More Action, No Delay: the Obvious Tasks of the U. S.’s Climate Change Policy

Many speculate what would happen to the U. S.’s pledges to curb greenhouse gas emissions after Donald J. Trump takes control of the White House. The U. S. promised not only to cut its own emissions through its Intended Nationally Determined Contribution (INDC) but to help poor countries under the Paris Agreement. Unfortunately, the President-elect has openly vowed to leave this landmark deal, which intends to limit the global temerature increase to 2 degrees Celsius. So, what if the U. S. cannot meet, or even abandon, the INDC? Alternatively, if it somehow manages to deliver its promise, does it mean the worst-case climate scenario averted?

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[Summary] Electricity Generation from Renewables in the United States

  • Title: Electricity generation from renewables in the United States: Resource potential, current usage, technical status, challenges, strategies, policies, and future directions 
  • Date: April 2013
  • Author: Atif Osmani, Jun Zhang, Vinay Gonela, Iddrisu Awudu
  • Published: Renewable and Sustainable Energy Reviews

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Associating GHG Emissions with Electricity Generation

It is elementary: a large part of greenhouse gas emissions are attributable to power generation, especially to fossil fuel combustion. According to the Environmental Protection Agency (EPA), electricity production accounted for 30 percent of the U. S.’s total GHG emissions in 2014, marking the largest share [1]. About two-thirds of the produced electricity comes from fossil fuel combustion, mostly coal and natural gas [2]. It can be implied that employing less carbon-intensive technologies such as renewables and nuclear—although the latter can be politically charged—would lead to less GHG emissions.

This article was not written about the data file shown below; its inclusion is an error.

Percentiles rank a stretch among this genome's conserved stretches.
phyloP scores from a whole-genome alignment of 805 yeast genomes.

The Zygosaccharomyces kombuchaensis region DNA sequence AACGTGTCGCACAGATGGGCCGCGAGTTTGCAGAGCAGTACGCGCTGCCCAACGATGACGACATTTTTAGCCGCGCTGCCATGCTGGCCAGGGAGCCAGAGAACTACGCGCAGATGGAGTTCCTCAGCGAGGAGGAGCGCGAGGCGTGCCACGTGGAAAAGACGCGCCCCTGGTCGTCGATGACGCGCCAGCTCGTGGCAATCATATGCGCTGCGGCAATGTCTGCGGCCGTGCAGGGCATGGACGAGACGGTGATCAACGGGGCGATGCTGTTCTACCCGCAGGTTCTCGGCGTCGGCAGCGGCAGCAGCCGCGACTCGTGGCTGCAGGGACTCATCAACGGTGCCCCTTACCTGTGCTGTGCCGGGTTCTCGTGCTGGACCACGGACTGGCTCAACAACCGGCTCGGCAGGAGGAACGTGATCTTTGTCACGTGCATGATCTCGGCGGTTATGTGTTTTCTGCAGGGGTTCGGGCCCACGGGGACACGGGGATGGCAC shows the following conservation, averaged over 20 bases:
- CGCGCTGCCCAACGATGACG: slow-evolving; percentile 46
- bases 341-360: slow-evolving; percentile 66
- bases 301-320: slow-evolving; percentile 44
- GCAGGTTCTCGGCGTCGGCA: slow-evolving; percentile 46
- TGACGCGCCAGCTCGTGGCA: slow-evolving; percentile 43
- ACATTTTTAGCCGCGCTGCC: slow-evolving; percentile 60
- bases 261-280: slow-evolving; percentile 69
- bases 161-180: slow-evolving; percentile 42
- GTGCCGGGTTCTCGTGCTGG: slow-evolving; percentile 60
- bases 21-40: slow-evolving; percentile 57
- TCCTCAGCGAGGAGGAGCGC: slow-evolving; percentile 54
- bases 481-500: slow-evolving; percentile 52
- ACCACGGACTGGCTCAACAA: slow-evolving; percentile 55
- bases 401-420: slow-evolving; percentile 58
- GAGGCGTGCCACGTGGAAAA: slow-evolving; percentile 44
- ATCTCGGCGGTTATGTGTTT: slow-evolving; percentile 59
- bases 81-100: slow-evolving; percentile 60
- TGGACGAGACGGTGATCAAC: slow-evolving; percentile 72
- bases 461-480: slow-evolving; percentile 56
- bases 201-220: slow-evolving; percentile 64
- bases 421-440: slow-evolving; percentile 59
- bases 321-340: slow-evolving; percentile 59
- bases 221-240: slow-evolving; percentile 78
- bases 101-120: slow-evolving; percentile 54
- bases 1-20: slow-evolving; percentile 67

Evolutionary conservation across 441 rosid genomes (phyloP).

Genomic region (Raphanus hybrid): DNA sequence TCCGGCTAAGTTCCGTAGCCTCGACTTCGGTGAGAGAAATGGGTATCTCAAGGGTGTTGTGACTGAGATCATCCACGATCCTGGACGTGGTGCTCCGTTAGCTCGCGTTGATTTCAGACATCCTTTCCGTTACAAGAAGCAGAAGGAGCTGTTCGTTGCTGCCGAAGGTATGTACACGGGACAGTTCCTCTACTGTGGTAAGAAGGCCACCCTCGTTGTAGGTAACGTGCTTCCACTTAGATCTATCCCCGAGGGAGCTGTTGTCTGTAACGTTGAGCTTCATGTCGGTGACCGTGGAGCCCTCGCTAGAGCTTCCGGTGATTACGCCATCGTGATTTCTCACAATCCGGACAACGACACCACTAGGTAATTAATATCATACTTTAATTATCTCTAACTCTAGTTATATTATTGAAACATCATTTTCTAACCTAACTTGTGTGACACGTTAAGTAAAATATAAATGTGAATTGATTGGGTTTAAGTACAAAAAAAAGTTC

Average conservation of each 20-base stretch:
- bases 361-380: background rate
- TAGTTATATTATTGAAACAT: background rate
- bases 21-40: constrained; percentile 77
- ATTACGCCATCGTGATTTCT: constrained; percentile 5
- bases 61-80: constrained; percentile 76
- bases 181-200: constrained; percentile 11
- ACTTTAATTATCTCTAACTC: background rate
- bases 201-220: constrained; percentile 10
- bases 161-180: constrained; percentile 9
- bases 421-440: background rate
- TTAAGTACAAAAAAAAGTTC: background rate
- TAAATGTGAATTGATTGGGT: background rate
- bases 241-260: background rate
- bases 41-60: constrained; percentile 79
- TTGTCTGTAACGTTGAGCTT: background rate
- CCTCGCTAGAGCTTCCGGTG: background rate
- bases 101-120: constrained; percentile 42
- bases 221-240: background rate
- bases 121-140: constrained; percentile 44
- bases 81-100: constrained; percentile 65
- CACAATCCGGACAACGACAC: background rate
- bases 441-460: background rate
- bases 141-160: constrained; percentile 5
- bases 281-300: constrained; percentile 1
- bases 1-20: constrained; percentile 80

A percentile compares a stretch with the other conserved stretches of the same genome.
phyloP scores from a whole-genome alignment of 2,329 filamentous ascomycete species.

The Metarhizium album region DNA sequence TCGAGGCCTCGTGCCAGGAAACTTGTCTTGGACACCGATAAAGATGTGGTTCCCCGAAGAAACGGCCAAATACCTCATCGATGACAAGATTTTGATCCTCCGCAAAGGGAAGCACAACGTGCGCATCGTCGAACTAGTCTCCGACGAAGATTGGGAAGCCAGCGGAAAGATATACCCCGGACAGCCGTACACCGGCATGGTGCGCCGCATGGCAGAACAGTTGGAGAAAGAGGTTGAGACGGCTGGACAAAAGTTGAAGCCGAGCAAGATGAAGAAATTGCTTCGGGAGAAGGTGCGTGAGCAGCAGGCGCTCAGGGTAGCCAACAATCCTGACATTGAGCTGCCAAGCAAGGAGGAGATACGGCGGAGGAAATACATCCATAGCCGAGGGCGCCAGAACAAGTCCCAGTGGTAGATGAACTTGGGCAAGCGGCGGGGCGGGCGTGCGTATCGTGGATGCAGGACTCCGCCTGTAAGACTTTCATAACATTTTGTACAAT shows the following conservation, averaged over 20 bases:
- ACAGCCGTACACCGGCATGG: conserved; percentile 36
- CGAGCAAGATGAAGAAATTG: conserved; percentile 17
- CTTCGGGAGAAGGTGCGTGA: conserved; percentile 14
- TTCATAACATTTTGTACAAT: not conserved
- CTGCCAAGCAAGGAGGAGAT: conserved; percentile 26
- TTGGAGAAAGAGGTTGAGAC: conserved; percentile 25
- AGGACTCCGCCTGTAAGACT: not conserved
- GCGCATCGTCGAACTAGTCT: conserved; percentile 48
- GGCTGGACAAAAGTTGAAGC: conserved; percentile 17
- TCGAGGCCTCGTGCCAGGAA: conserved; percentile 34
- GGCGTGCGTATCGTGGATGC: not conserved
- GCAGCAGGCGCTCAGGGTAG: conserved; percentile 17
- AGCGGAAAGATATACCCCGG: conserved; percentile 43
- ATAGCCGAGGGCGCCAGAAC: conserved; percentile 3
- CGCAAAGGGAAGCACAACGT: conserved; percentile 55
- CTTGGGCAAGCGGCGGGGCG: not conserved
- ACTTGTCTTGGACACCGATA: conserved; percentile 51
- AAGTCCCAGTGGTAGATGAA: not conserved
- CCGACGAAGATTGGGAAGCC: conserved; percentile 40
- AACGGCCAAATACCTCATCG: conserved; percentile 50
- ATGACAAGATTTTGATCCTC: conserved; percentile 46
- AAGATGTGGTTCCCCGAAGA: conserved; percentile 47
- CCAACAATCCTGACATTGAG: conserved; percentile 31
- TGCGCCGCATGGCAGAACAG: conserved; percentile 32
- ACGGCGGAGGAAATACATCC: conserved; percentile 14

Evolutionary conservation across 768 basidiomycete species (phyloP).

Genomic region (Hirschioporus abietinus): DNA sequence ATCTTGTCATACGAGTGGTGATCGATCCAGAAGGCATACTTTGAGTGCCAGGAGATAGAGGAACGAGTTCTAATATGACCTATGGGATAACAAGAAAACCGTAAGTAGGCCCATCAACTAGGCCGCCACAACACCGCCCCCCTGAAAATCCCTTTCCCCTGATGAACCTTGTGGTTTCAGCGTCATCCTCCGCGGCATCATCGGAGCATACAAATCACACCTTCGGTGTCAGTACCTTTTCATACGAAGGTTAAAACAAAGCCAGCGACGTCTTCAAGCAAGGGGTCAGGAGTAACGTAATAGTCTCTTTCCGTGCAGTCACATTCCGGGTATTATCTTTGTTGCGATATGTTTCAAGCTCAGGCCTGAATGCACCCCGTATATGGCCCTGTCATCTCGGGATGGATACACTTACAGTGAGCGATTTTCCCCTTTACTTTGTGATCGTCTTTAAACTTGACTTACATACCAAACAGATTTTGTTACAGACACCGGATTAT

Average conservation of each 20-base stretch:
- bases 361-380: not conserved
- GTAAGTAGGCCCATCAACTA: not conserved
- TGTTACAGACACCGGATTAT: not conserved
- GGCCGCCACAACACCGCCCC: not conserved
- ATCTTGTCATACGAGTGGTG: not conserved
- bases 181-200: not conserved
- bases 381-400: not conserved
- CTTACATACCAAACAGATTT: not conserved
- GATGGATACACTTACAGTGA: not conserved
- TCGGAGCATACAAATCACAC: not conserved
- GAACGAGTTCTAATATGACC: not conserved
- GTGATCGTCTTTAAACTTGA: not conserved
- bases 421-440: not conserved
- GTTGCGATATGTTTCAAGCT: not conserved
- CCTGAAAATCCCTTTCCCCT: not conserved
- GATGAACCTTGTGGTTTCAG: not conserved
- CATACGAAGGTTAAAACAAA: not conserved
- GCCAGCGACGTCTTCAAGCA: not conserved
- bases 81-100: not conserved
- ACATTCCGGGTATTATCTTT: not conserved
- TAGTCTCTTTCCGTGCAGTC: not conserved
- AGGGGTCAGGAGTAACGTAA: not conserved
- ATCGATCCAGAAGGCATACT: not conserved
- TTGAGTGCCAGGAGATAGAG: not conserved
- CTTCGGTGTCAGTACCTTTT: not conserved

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Little Ice Age Reflected in Dutch Landscape Paintings

  • Title: Ice and snow in paintings of Little Ice Age winters
  • Date of publication: February 2005
  • Authors: Peter J. Robinson
  • Published by: Weather

Artists will probably find beauty in a piece of Dutch landscape paintings in the 17th Century, but climate scientist may see it as a data set; art work can be important evidence of the Little Ice Age that lasted from 1300 to 1850 [1]. An interesting study titled “Ice and snow in paintings of Little Ice Age winters” examines how artists in Europe depicted the colder weather and how we can get information about climate from those paintings.

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Observed vs. Modeled Climate Sensitivity

  • Title: Reconciled climate response estimates from climate models and the energy budget of Earth
  • Date: June 2016
  • Authors: Richardson et al.
  • Published by: Nature Climate Change

Naturally, there are always some gaps between the real world and the results from simulation models. In case of climate sensitivity, which refers to the temperature increase from doubling CO2, the real-world data that has been historically recorded gives us around 1.3 , while models gives us a little bit higher value. Climate skeptics often use this fact to support their argument; that global warming is not in fact that serious as scientists predict. However, a study published by Nature Climate Change this last June, Reconciled climate response estimates from climate models and the energy budget of Earth (Richardson et al., 2016), addresses why climate sensitivity is predicted differently from climate models and observed data.